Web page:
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Tuesday, March 22, 2011

Hot Topic: New Car Seat Recommendations

Unless you've been living under a rock and don't have internet access, you've most likely heard, seen, twittered about or had your Facebook wall plastered with comments, both for and against, the new car seat recommendations recently released by the American Academy of Pedatrics.

Personally, I have mixed feelings about them.

The recommendations, in a nutshell, are as follows:
  • Children should ride rear-facing to age 2, or until they reach the maximum height and weight for their seat. (The old policy from 2002 cited age 12 months and 20 pounds as a minimum for when to turn a seat around.) 
  • Children should use a booster seat until they have reached 4 feet 9 inches tall and are between 8 and 12 years old.
  • Children should ride in the rear of a vehicle until they are 13 years old.
I hated when my babies were rear-facing.  That being said, I turned each and every one of them around between the ages of 12-14 months.  Oldest was likely rear-facing the longest as I was always worried about breaking her.

It's hard for me to imagine letting my child walk to the car, climb into the car and then buckling them up facing the rear.  I completely understand the reasoning behind the recommendation.  In the event of a head on collision, the seat--not the child's neck and spine--absorb much of the impact.  I'm still uncertain what happens if you're hit from behind or slammed from the side.  Is it still better to be facing the rear?

As much as it pains me to admit this, I'm short.  I'm 5'2 and my children are not tall.  They likely never will be.  My 12 year old just barely makes it out of the booster seat guidelines.   While many of her friends consistently ride in the front seat of their family vehicle, I have been adamant on the fact that she is not allowed to.  The airbag is simply too dangerous and she must be 13.

Knowing how much she balks at the idea of remaining seated in the back, the thought of putting her into a booster seems downright impossible and somewhat comical.  She is nearly the same size as me.  How can I logically impose these restrictions?  Because I said so is such a pathetic answer.

It appears the Academy would also encourage me to have my nearly 10 year old and my 7 1/2 year old in five-point harness, forward-facing car seats.  I have worked dilegently with my children teaching them the correct way to wear their seat belts, the correct way to position the belt and to never remove the shoulder belt, no matter how annoying it can be.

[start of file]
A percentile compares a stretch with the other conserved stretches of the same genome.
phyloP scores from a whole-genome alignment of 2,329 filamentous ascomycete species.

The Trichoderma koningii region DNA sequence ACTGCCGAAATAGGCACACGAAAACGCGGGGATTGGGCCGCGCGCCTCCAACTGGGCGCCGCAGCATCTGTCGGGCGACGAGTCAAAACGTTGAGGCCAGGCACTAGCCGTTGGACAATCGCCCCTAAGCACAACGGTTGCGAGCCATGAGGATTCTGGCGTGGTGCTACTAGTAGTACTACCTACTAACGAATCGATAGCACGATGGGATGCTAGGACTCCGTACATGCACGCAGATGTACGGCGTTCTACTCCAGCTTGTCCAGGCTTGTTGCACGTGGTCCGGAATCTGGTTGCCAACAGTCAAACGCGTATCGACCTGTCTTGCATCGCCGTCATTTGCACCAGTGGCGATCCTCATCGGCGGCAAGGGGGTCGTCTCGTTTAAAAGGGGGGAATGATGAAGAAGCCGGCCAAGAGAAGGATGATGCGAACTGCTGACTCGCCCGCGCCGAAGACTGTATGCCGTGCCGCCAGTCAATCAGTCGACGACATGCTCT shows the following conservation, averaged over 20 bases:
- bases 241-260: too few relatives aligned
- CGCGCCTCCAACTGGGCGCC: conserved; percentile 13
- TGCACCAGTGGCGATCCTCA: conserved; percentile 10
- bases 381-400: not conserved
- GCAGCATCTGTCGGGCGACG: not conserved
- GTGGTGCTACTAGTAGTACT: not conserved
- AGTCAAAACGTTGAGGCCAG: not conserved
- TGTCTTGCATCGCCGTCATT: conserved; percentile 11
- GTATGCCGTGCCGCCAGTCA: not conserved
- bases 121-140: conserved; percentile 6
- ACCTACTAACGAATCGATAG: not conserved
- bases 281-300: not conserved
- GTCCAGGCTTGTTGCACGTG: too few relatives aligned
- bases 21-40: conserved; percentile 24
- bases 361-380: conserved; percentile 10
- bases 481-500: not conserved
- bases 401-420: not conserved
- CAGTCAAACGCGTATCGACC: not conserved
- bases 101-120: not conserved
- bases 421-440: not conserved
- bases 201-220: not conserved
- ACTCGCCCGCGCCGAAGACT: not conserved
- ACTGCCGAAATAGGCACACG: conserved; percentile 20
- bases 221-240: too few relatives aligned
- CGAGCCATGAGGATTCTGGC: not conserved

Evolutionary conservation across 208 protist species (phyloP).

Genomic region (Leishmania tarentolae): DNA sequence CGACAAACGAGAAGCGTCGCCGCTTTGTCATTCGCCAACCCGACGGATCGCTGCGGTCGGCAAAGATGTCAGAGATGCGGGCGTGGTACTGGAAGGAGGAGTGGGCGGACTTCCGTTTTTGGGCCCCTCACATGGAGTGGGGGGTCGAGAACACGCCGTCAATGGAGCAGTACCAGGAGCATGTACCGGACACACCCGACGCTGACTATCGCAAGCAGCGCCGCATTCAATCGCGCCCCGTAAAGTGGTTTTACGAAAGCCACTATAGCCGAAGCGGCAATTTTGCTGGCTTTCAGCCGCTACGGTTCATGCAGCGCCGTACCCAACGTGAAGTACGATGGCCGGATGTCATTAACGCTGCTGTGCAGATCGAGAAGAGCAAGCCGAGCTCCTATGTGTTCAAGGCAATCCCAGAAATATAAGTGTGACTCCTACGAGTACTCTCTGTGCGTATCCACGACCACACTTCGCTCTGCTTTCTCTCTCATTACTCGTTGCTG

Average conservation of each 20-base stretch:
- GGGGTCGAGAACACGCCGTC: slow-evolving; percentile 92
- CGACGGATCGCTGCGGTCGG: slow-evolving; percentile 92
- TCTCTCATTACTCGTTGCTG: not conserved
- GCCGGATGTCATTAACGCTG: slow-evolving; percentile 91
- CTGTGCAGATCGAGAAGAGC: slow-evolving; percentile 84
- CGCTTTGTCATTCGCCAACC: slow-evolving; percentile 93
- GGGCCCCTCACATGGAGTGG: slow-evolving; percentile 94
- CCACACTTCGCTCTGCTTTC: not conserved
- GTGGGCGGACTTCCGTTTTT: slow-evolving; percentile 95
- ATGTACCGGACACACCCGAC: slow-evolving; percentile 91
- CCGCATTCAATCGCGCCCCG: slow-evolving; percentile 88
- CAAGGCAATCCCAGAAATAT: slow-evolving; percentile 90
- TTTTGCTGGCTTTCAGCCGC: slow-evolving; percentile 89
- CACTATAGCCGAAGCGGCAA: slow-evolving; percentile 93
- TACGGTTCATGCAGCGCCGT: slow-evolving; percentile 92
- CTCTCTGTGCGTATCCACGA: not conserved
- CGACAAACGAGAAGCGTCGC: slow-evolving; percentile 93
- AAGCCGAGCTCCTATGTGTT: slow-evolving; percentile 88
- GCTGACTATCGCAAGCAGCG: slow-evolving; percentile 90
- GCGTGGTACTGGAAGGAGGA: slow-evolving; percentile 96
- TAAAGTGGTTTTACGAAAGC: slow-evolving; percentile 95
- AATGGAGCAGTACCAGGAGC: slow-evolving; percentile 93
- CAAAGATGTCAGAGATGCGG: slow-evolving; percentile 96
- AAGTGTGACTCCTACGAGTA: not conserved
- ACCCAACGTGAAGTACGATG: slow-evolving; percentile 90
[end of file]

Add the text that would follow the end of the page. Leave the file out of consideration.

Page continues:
My son will remain in his basic booster seat until the age of 8, which is currently PA law.  At that time, he will likely graduate out of that seat, just like his sisters did before him.

I believe we all want our children to be as safe as they possibly can be while riding in a car.  I believe the Academy has done dillegent research and is providing information that all parents need to evaluate and decide on.

Personally, I don't believe that keeping my children harnessed and boostered until they are nearly driving age is going to guarantee their safetly.  Teaching children how to properly behave in a moving vehicle, how to correctly use their seat belts, and modeling good driving habits will go a long way.

But let's face it--in the United States about 115 people die every day in vehicle crashes.  That's one death every 13 minutes.  Any given day it can be us--on the way to daycare--on the way to work--on the way to the third school board meeting of the week.

We need to put down our phones.  We need to stop being in a hurry to get here and go there.  We need to think about the precious cargo in our van, in the car in front of us, the school bus behind us.

We need to remember who is watching us from the back seat.

6 random thoughts:

Rach said...

I agree whole-heartedly with everything you said!

Laura said...

Guarantee safety/survival... no. Very significantly increase the odds - studies resoundingly say yes. Being short is a risk factor, thus a reason to be extra-vigilant. It contributed to my brain and spinal cord injury when a driver ran an intersection - cars aren't designed for very My career was taken, along with most memories from that time - including my wedding day. Almost 3 *years* of cognitive rehab to recover more than I was given hope of... If more people take the statistics and safety seriously the extra measures won't be uncool, they'll be the norm. In the meantime my kids will have to be uncool. I'm keeping them as safe as I can. 5-point harness for the 7 year old, rear facing for the (tall) 21 month old and back-seat riding until they're nearly old enough to drive. :)

Aimee said...

Thanks for your post! I completely agree with you!

septembermom said...

You said it all my friend and you said it well :)

David Allen Waters said...

powerful last line my friend :)

Constance Reader said...

Too true! As a soon-to-be parent, I really appreciate this entry.

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kisatrtle
I'm a 41 year old (gasp) freelance writer, school cafeteria manager, wife and mother. I have three children and one anxious and overweight beagle. I use my blog to make others laugh, to share some cool crafts, to document my lunchlady adventures and to lament about the challenges faced by us all on the journey called life. Thanks for visiting. Please leave some crack...um...I meant some comments.
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